Academic
Publications
Decreased responsiveness to reward in depression

Decreased responsiveness to reward in depression,10.1080/02699930050117684,Cognition & Emotion,Jeffrey B. Henriques,Richard J. Davidson

Decreased responsiveness to reward in depression   (Citations: 85)
BibTex | RIS | RefWorks Download
We have interpreted the literature showing left anterior hypoactivation in depression as reflecting a decrease in approach-related motivation and behaviour among depressed subjects. In support of this model, we have previously demonstrated a decreased responsiveness to reward in subclinically depressed dysphoric subjects. The current study was designed to replicate and extend those findings. Clinically depressed subjects who met DSM-IV criteria for major depression were compared to a group of nondepressed control subjects on a verbal memory task under three monetary payoff conditions: neutral, reward, and punishment. Although control subjects changed their pattern of responding in both the reward and punishment conditions, relative to the neutral condition, so as to maximise their earnings, depressed subjects did not do so during reward. The two groups did not differ during the punishment condition. These findings provide additional evidence of a decreased responsiveness to reward in depressed individuals, and are consistent with the hypothesis that the left prefrontal hypoactivation observed in depression reflects a deficit in approach-related behaviour.
Journal: Cognition & Emotion - COGNITION EMOTION , vol. 14, no. 5, pp. 711-724, 2000
Cumulative Annual
View Publication
The following links allow you to view full publications. These links are maintained by other sources not affiliated with Microsoft Academic Search.
    • ... Reward processing in depression has not been widely studied using neuropsychological tasks, although reduced reward responsiveness has been observed behaviorally in some studies (...

    Jonathan P Roiseret al. Cognitive Mechanisms of Treatment in Depression

    • ...In addition, a few non-self-report studies have shown altered approach processes using tasks with reward-related choices and behavior paradigms (eg, Forbes et al, 2007; Henriques & Davidson, 2000) or attenuated emotional response to positive affective stimuli (eg, Sloan, Strauss, Quirk, & Sajatovic, 1997; Sloan, Strauss, & Wisner, 2001)...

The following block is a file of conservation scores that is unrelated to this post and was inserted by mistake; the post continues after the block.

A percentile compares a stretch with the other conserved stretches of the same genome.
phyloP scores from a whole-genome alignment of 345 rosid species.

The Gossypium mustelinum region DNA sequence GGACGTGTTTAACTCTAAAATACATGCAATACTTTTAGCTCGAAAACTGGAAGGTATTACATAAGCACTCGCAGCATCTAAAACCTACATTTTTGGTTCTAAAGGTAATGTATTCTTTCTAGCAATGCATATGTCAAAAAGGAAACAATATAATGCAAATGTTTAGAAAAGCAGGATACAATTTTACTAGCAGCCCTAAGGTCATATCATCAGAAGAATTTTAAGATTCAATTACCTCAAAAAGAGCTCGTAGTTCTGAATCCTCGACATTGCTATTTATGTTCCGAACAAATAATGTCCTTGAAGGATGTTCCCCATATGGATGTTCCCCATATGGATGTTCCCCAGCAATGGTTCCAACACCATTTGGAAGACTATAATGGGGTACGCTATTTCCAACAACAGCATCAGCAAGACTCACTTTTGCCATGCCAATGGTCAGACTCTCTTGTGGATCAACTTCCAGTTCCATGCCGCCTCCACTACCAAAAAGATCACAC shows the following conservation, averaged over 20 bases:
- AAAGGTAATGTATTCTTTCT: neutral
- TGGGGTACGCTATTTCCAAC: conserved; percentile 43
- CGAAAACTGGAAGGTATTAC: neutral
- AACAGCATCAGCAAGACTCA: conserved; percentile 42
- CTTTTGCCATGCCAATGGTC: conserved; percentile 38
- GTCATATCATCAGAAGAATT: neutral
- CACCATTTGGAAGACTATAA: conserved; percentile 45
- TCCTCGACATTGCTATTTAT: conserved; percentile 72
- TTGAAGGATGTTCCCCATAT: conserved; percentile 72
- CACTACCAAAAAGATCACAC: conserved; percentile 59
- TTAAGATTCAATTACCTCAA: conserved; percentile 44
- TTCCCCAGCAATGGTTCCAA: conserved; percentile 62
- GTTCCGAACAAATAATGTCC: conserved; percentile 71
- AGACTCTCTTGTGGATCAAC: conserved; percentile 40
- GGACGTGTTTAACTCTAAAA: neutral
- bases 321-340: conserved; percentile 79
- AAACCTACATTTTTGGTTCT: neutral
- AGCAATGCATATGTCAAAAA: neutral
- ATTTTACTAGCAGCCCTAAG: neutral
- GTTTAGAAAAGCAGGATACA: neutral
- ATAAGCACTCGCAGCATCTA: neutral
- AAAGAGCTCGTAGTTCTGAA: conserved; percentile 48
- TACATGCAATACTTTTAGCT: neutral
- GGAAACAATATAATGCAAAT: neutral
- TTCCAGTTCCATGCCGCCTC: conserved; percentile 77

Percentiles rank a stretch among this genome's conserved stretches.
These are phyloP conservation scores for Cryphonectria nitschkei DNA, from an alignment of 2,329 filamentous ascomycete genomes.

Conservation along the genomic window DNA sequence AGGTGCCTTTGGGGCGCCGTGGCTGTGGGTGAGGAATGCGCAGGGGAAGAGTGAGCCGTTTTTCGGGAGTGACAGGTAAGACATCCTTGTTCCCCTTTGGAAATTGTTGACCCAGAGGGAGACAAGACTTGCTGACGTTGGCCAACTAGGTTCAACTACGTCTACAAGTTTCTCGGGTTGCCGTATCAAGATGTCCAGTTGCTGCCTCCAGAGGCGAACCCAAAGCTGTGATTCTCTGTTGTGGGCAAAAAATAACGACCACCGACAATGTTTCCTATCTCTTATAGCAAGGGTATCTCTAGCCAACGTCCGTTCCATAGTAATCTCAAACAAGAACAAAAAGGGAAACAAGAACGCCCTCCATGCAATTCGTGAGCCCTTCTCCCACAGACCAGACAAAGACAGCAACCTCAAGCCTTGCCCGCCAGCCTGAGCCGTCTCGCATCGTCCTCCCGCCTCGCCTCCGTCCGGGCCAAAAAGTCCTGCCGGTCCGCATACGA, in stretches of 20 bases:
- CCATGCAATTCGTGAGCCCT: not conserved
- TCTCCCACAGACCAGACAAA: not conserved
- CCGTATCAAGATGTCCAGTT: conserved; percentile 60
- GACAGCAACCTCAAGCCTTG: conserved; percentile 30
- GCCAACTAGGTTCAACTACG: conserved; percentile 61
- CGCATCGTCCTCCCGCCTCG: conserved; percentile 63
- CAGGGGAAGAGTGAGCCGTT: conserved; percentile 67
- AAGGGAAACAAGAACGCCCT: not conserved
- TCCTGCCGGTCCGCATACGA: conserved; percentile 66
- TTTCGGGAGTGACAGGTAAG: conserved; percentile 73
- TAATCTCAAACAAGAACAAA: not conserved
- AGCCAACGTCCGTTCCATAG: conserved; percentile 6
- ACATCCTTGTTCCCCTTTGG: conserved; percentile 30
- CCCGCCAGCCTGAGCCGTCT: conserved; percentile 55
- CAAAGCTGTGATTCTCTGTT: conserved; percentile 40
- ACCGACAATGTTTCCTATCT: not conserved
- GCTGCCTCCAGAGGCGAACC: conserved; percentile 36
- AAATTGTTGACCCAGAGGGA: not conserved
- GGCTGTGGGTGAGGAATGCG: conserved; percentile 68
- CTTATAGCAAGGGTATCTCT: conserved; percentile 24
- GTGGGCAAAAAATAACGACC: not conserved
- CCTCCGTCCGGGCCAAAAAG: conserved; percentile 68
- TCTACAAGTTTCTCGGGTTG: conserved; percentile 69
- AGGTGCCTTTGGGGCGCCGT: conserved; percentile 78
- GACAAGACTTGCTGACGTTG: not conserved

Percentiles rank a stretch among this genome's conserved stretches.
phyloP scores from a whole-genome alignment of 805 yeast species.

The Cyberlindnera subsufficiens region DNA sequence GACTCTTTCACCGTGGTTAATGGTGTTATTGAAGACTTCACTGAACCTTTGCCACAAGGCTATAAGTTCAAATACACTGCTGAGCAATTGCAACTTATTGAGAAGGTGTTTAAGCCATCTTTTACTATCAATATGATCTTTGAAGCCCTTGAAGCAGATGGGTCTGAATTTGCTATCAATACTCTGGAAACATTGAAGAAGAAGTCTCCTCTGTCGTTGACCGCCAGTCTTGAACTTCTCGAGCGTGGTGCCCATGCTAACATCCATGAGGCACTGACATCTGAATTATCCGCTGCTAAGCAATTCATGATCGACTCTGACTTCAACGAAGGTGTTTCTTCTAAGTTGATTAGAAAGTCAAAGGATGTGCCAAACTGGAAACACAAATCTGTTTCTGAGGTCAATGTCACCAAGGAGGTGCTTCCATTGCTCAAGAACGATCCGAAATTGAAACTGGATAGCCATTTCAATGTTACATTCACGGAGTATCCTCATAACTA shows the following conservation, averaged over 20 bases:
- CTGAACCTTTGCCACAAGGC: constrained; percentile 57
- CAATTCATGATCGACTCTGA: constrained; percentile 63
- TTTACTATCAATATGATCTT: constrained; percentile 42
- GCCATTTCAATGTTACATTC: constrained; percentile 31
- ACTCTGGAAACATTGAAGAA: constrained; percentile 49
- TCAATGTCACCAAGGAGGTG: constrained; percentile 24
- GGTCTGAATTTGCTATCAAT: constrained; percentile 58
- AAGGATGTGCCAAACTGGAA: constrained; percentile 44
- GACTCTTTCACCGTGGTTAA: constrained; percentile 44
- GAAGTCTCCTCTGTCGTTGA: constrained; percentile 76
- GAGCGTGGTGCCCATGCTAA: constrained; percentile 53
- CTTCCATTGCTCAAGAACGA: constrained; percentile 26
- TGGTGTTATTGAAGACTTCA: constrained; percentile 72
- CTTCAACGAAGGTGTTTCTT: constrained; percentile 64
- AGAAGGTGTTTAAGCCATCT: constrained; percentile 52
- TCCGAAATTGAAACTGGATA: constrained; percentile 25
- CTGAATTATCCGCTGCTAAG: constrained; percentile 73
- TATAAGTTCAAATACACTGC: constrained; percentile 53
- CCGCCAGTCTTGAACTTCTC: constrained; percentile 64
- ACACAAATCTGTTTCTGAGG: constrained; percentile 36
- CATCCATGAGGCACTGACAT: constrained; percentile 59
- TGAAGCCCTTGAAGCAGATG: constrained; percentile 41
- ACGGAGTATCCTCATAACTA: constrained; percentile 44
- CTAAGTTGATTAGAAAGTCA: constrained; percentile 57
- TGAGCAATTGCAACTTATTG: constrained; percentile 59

Benjamin L. Hankinet al. Appetitive Motivation and Negative Emotion Reactivity Among Remitted D...

    • ...Davidson posited that depression is ‘‘fundamentally associated with a deficit in the approach/appetitive motivational system’’ (Davidson 1998, p. 320), because the anhedonia that is often characteristic of depression is manifested as a decrease in responsiveness to positive stimuli (Henriques and Davidson 2000; Meehl 1975)...
    • ...In regard to the avoidance system, researchers have proposed that depression is associated with a bias toward the avoidance motivational system that could result from a decrease in activation of the approach system, an increase in activation of the avoidance system, or both (Henriques and Davidson 2000; Tomarken and Keener 1998)...
    • ...Results in this area have been mixed, with some studies finding increased avoidance motivation (e.g., Layne et al. 1982; Dickson and MacLeod 2004) and some studies finding decreased avoidance motivation in depression (e.g., Henriques and Davidson 2000)...

    Jeffrey M. Spielberget al. Approach and Avoidance Profiles Distinguish Dimensions of Anxiety and ...

    • ... disruptions are reported across all major facets of PAF: cognitive (e.g., Beevers and Meyer 2002; Bergouignan et al. 2008; Cropley and MacLeod 2003), behavioral (e.g., Langston 1994; Lewinsohn and Graf 1973; Sloan et al. 2002), motivational (e.g., Beevers and Meyer 2002; Kasch et al. 2002), subjective/experiential (e.g., Bylsma et al. 2008; Sloan et al. 2001), and neurobiological (e.g., Forbes and Dahl 2005; Forbes et al. 2009; Henriques and ...

    Dana L. McMakinet al. Positive Affect Stimulation and Sustainment (PASS) Module for Depresse...

    • ...A second caveat to the broad conclusion that lateral prefrontal asymmetry is associated with approach–avoidance motivation is that, although several studies have replicated the link between approach motivation and increased left prefrontal cortical activation, many studies fail to replicate the finding that avoidance motivation is associated with increased right prefrontal activation (Amodio, Master, Yee, & Taylor, 2008; Hewig, Hagemann, Seifert, Naumann, & Bartussek, 2006; Pizzagalli, Sherwood, Henriques, & Davidson, 2005; Jackson et al, 2003; Coan, Allen, & Harmon-Jones, 2001; Henriques & Davidson, 2000; Kline et al, 2000)...

    Elliot T. Berkmanet al. Approaching the Bad and Avoiding the Good: Lateral Prefrontal Cortical...

Sort by: